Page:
This newswire is provided by our sister site LawZONE
LawZONE Employment Law Newswire - Issue 7
12th March 2002
(In collaboration with Daniel Barnett, Barrister, 2 Gray's Inn
Copyright LawZone and Daniel Barnett 2002
As we have said many times the field of employment law is one of
the fastest developing areas of the english legal system, and
indeed on the international bench too, as some of the strange
cases reported in this wire bear witness. It is now over two
months since the last Employment Wire went out to our subscribers,
a source of regret to LawZONE and Daniel Barnett, its hardworking
author, but caused by reasons entirely beyond our control.
We are now faced with the task of bringing you up to date as
quickly as possible. This newswire contains reference to all the
important recent developments as well as links to other articles
with even more cases and literature which are important to you.
Make good use of it and you, your clients and your firms will
As the Employment Tribunal Survey described later shows,
solicitors play an important role in most of the employment
tribunal cases. They can only do so because of their access to
good quality information like this wire or the other great
Internet source "Emplaw." In fact employment law is one of the
fields where Internet legal content has flourished. Daniel
Barnett is one of the leaders in this field and we greatly
appreciate his efforts as we are sure do all the thousands of
subscribers to our LawZONE Employment Law Newswire.
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The DISABILITY DISCRIMINATION (AMENDMENT) BILL has been introduced
in the House of Lords.
Unfair Dismissal Awards
The government has announced the annual increase in tribunal
awards for the compensatory award and basic award for unfair
dismissal. They have effect where the 'appropriate date' is on or
after 1st February 2002.
Part Time Workers - Amendment Proposals
The government has announced two amendments to the PART TIME
WORKERS (PREVENTION OF LESS FAVOURABLE TREATMENT) REGULATIONS
2000. This is because one of the regulations leads to less
favourable treatment for fixed-term workers and another was
contrary to the judgment in PRESTON v WOLVERHAMPTON HEALTH
AUTHORITY reported in February 2001!
Legislative Proposals / Consultation Documents
Fixed Terms Workers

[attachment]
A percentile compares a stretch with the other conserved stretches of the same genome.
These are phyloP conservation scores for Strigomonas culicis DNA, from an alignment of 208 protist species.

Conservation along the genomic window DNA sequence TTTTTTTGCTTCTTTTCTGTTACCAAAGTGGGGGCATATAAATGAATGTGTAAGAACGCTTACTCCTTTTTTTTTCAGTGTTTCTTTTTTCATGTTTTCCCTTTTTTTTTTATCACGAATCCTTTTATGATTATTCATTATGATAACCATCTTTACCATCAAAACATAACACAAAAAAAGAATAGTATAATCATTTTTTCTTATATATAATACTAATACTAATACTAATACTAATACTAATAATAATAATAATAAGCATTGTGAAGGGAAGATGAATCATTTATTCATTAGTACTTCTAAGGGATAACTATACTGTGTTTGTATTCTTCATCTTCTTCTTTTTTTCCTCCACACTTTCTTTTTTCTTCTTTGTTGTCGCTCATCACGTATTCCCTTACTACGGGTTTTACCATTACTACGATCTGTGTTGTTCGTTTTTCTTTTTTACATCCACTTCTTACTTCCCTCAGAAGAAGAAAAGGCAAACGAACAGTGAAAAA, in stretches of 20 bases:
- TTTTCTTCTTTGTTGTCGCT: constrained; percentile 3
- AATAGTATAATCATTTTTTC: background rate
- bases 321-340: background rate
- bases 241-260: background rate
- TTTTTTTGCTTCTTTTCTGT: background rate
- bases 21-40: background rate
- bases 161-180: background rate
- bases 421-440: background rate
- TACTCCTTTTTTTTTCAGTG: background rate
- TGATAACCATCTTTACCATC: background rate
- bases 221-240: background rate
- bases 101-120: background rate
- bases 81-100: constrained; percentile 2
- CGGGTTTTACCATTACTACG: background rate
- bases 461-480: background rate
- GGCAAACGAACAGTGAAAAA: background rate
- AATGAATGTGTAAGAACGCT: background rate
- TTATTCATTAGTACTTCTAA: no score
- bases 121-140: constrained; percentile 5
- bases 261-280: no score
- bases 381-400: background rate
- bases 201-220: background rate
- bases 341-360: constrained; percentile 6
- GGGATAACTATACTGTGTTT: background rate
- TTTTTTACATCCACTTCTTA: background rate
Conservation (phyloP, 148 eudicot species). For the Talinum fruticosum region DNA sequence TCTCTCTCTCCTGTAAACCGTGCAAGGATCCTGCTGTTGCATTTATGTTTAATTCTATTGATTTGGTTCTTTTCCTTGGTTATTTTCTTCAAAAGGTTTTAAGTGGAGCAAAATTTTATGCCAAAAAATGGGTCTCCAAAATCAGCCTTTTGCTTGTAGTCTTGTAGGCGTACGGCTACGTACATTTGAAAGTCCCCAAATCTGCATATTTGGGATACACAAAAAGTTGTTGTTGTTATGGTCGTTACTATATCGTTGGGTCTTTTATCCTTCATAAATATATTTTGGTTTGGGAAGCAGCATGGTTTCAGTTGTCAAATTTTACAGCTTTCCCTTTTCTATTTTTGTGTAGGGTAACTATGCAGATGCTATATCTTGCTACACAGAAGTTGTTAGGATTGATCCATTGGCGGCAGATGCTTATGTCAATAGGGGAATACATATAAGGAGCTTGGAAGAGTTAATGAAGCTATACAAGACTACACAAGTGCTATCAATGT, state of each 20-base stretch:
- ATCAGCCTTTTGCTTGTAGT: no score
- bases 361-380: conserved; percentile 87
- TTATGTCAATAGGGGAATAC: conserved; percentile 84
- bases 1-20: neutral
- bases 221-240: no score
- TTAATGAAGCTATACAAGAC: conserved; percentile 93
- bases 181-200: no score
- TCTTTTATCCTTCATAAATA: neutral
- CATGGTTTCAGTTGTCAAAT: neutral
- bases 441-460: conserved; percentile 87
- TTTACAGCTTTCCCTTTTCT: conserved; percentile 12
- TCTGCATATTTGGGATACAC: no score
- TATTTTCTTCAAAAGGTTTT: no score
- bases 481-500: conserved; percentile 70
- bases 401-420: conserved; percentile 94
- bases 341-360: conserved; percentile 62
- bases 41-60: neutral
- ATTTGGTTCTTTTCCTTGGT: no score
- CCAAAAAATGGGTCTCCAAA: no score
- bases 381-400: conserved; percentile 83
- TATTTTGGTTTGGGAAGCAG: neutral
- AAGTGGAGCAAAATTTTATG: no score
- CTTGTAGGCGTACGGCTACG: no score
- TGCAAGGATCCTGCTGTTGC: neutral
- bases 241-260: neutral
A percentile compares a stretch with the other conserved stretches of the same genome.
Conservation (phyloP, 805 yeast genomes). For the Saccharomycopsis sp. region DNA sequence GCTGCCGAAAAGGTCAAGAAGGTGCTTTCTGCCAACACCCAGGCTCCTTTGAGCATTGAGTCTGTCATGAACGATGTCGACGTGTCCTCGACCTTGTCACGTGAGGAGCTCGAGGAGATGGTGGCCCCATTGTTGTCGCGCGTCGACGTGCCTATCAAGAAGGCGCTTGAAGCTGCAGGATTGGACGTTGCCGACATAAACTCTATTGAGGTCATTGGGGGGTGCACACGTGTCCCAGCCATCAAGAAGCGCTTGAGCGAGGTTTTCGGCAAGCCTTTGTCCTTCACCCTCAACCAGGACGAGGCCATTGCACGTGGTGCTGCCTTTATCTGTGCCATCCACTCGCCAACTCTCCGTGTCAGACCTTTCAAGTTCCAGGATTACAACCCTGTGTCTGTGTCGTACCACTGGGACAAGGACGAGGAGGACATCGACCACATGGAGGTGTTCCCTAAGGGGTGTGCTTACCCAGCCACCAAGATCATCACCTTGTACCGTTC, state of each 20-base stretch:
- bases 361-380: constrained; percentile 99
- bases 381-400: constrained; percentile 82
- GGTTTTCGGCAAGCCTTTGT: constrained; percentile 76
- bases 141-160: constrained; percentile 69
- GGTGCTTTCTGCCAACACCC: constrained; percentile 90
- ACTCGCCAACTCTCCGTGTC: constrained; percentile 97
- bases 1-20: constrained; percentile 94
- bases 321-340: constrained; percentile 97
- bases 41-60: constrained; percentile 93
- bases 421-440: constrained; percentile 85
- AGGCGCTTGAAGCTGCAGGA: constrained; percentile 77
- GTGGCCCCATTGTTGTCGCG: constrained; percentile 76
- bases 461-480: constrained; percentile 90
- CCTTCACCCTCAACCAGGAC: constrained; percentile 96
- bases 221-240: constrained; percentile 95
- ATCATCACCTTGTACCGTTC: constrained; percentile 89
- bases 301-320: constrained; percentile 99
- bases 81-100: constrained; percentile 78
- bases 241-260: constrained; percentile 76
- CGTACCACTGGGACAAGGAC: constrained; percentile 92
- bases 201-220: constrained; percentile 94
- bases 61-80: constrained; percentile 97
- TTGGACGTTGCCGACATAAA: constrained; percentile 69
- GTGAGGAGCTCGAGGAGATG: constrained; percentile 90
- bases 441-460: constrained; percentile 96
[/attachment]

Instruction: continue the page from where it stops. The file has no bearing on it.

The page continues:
Following extensive consultation, the government has published a
second draft of the FIXED-TERM (PREVENTION OF LESS FAVOURABLE
TREATMENT) REGULATIONS 2002 and has commenced a period of further
consultation.The Regulations are designed to give effect to the EC
FIXED TERM WORKERS DIRECTIVE, which must be implemented by the
proposed date for UK compliance namely 10th July 2002.
According to an article in the Financial Times (18/2/02), the EC
is drawing up a Directive to grant agency workers - including
'temps' - equal rights to pay and pensions as normal employees.
This will prevent employers offering less favourable terms to
those whom they hire using employment agencies as an intermediary.
It was not clear from the news reports whether unfair dismissal
rights will also be extended to agency workers (thus reversing
decisions such as MONTGOMERY v JOHNSON UNDERWOOD and HEWLETT-
ACKARD v O'MURPHY). However, since the ECJ has already held
unfair dismissal rights to be part of 'pay' for the purposes of
Article 141 (SEYMOUR-SMITH), it seems entirely possible that the
government will be compelled to extend unfair dismissal rights to
agency workers using its powers under the Employment Relations Act
1999. The draft Directive was, apparently, due to be published on
27th February. According to the FT, it has been delayed, probably
until March. To see the FT story, see:
MIRIKI v GENERAL COUNCIL OF THE BAR.
The Court of Appeal held that it was inappropriate for the EAT to
allow arguments on wider grounds than those permitted at a
preliminary hearing, subject to the EAT's case management powers
to make limited departures from those grounds (which did not
happen). Whilst obiter, of significant importance is the Court
of Appeal's further departure from the Court of Appeal's
controversial decision in ANYA v UNIVERSITY OF OXFORD.
BENNETT v LONDON BOROUGH OF SOUTHWARK
The Court of Appeal has handed down its decision. Its flavour can